Striking the Right Tone | Trinity University
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Striking the Right Tone

Thursday, March 29, 2018
Trinity Chamber singers sing in China

Trinity choral students sing, travel in China for spring break

by Jeremy Gerlach

Surrounded by hundreds of listeners who didn’t speak English, Emma Lucero ’18 made a connection with her audience using a more universal language: music.

Lucero, a communication major at Trinity University who also sings with the Trinity Chamber Singers, was one of eight Tigers who traveled to China over spring break to perform for Chinese students. The trip, organized by music professors Chia-Wei Lee and Gary Seighman and funded by support from the Dickson-Allen Foundation, brought the worlds of Chinese and American music into close contact.

“When you sing, you feel a connection with the people you sing with,” Lucero says, “And you feel a connection with the audience.”

The Trinity group, which included Odet Torres ’20, Amanda Chin ’20, Melanie Vaughan ’20, Griffin Gaedke ’20, Jordan Koeller ’19, Hunter Wilkins ’18, and Jonathan Maislin ’18, visited the Sichuan Vocational College of Culture and Communication and Nanchong Vocational and Technical College, along with several arts-specialized high schools. At each venue, the team performed a mix of spirituals and folk music. This repertoire, even with lyrics unfamiliar to Chinese audiences, was still a hit, says Maislin.

“Not everybody spoke English, but you could feel everybody connecting to our rhythm and our voices,” Maislin says. “This opportunity was so crazy, so surreal.”

Having the opportunity to sing in China was an unexpected one for Maislin and Lucero, who have both been musically-inclined since childhood. But for Lucero, being able to sing–period–at Trinity was a surprise unto itself.

“When I first came to Trinity, I realized I wanted to follow a career in something other than music,” Lucero says. “But I came here to Trinity because the University allowed me to do whatever I wanted, with whatever major I wanted, while I also still got to be in choir. I got to keep music as a huge part of my life without being a music major.”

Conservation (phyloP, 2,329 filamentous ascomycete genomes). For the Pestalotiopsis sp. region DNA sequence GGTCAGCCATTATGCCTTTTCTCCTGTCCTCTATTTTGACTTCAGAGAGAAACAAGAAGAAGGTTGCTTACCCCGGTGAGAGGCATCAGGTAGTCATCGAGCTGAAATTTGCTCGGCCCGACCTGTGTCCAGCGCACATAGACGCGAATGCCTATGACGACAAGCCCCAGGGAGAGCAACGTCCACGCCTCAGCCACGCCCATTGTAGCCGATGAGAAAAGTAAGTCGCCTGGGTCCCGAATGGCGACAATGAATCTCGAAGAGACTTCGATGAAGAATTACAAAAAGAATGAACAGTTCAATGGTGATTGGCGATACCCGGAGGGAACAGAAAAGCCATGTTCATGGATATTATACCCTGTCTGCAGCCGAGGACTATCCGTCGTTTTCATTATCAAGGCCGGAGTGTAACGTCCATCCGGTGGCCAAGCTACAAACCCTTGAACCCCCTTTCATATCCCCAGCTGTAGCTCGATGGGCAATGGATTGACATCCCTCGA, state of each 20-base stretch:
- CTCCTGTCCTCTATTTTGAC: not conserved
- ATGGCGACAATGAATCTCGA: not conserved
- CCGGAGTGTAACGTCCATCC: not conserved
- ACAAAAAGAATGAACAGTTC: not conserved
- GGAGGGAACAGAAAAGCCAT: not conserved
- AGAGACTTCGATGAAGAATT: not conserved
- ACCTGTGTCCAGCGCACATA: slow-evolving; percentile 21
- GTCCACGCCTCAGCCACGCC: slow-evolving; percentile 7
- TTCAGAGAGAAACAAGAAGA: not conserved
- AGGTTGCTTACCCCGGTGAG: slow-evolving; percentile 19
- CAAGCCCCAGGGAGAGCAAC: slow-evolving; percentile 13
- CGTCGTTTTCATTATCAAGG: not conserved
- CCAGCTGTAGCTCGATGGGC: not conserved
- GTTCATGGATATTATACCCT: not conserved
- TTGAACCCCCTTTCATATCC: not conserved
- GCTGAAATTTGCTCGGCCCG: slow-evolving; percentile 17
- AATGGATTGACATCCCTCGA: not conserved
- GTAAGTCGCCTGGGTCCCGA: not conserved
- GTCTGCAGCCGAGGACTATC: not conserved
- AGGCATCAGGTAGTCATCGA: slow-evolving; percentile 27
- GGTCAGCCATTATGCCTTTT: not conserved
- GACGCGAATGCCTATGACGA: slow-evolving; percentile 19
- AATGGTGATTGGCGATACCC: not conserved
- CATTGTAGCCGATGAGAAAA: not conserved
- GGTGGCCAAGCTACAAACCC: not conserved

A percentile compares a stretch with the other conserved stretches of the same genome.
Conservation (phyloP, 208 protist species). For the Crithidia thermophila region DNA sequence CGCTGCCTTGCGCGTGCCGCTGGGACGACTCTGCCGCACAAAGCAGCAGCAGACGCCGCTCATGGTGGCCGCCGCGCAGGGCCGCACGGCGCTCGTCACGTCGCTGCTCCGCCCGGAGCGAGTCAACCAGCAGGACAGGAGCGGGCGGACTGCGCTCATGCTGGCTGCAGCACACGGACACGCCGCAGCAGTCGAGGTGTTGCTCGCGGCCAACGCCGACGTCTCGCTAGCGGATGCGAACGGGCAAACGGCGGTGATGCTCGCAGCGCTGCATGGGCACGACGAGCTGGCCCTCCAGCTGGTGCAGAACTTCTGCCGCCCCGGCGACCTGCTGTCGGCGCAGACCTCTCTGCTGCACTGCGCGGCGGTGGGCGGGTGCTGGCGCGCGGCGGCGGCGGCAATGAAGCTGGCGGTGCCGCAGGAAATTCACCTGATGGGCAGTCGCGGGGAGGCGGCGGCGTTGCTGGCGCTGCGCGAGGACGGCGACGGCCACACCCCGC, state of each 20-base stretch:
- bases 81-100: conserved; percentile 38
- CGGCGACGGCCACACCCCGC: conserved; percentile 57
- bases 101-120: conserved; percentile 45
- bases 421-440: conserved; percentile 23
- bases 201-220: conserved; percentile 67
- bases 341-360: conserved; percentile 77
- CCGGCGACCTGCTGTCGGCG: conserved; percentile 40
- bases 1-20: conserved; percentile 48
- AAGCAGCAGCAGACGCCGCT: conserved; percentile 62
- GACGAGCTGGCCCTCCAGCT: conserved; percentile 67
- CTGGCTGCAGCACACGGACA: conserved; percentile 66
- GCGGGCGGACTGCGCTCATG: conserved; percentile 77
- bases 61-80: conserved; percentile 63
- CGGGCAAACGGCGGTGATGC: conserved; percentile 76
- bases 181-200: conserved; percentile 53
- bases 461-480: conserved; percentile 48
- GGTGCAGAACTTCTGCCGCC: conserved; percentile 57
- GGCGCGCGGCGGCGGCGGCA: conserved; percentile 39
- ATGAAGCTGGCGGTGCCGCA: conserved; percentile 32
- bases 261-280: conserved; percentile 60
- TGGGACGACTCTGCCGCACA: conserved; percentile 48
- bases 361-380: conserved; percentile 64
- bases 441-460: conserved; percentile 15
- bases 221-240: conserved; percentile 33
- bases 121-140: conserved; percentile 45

And while music was a huge part of the trip to China, Lucero and Maislin say the group got to experience the culture and friendliness of the Chinese people off-stage, too.

Crowd of students rushes the stage.

“This was non-stop action, pretty much from the moment we got off the plane in Hong Kong,” Maislin laughs. “Dr. Lee told us people were going to want to take pictures of us, and sure enough, each place we went to perform, everybody was rushing to the stage afterwards, asking us to take photos with them.”

Lucero loved hitting the crowded street markets of the Sichuan Province, an area of 81 million people in central China where the group spent most of its time.

“Just being out in the streets, in these crowded markets, you’re immersed in the culture,” Lucero says. “Fun to be surrounded by locals, selling food, tea, clothing–everything that makes China so amazing.”

It was the kind of “spontaneous opportunity,” that makes Trinity unique, Lucero says..

“Trinity has given me all these awesome experiences that I didn’t expect to have while I was here,” she says. “In 2017, I just happened to take an opera workshop with Dr. Lee, and all of a sudden, here he was just a few months later, writing me an email with an offer to come on this trip for spring break.”

For Maislin, a member of Trinity’s a cappella group, the Trinitones, the trip did present one missed opportunity:

“We didn’t get into any a cappella, Pitch Perfect-style battles there,” he laughs. “But if we had more of the Trinitones there … maybe it would have happened.”

Jeremy Gerlach is Trinity University's brand journalist. Find him on Twitter @JT_Gerlach or email him at jgerlach [at] trinity.edu.